There have been many admissions by government officials and even parties to the litigation over mortgage Foreclosures to the effect that at this point the ownership of most loans is in doubt. Even President Obama said it, reflecting the views and advice of the senior advisors at the White House. On appeal, recently in California, BOTH sides admitted they had no way of identifying the true creditor — and that is why we have all this litigation, why we have gridlock on modifications and settlements. So what do we do?
One insurance expert I interviewed suggested that his industry might solve the problem, but I think his points raise more questions than answers. Nonetheless, to prove the question, and overcome certain presumptions that are legally applied, examining the insurance policies and the changes that occur in forced placed insurance might reveal the issues and even illuminate the potential solution.
Bank of America is an example of a bank that rushes to take any excuse to place insurance from their own carrier BalBOA, naming BOA as the loss payee on liability policies. The usual previous loss payee was someone else — perhaps the originator or some alleged assignee. The procedure of forced placed insurance creates both additional income to the bank and skips over the question of who owns the loan. When the insurance is reinstated or shown to have never lapsed in the the first place, it often names BOA thus lending support to the bank’s position that it is the owner of the loan.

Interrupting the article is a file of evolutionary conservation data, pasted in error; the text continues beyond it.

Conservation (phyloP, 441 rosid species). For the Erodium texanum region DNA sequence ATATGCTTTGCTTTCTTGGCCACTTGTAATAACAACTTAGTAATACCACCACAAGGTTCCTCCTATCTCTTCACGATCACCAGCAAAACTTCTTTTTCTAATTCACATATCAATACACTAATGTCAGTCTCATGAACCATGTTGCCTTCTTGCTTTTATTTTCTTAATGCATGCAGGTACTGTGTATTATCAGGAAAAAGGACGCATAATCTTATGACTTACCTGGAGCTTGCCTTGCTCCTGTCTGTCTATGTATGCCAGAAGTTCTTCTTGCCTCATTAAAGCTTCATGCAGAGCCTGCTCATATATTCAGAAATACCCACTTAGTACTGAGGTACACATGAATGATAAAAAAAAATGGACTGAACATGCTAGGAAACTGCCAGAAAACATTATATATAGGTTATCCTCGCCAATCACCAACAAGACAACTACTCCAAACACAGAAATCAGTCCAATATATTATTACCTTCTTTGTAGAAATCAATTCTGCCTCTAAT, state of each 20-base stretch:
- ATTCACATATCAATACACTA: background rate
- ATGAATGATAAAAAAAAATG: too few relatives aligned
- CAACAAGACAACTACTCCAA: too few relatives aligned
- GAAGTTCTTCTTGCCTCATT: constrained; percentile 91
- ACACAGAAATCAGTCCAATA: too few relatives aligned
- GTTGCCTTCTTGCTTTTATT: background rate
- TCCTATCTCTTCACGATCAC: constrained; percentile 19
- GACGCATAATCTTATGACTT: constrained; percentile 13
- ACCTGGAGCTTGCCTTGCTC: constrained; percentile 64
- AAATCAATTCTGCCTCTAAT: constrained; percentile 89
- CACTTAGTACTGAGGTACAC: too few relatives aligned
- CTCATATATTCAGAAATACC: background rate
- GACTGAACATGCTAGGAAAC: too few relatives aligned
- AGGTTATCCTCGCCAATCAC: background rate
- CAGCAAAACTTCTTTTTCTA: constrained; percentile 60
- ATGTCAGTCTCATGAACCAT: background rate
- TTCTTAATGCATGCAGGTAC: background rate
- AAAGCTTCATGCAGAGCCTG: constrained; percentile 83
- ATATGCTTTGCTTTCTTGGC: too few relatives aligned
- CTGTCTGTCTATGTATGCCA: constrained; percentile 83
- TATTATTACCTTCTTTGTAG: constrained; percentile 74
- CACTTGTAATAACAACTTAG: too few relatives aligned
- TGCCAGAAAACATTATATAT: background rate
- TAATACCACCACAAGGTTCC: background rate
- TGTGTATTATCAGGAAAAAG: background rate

Looking at the title insurance, who is the loss payee? Besides the owner’s policy there is a rider for the mortgagee named in the mortgage. Of course that party may not be a mortgagee when the mortgage is examined carefully. But changes in loss payees under title insurance usually requires notice and consent of the owner of the property.
Thus the question could be asked in Discovery about who was responsible for tracking title insurance, liability insurance and PMI, why does the policy name a loss payee other than the bank claiming ownership and what efforts were made by the bank to correct the identity of the creditor?
The same thing applies to PMI. If the payee is somebody different than the Forecloser you will notice that none of the banks allege that this is a breach of the mortgage contract. Why not? I think it is because the insurer would demand more proof than what is offered in court as to ownership and that the bank would not be able to satisfy the insurer that it had an insurable interest in the property.
Filed under: CORRUPTION, evidence, expert witness, foreclosure, GARFIELD GWALTNEY KELLEY AND WHITE, investment banking, Investor, MODIFICATION, Mortgage, Pleading, securities fraud, Servicer, trustee Tagged: | Balboa, Bank of America, discovery, forced placed insurance, liability insurance, mortgages, PMI, title insurance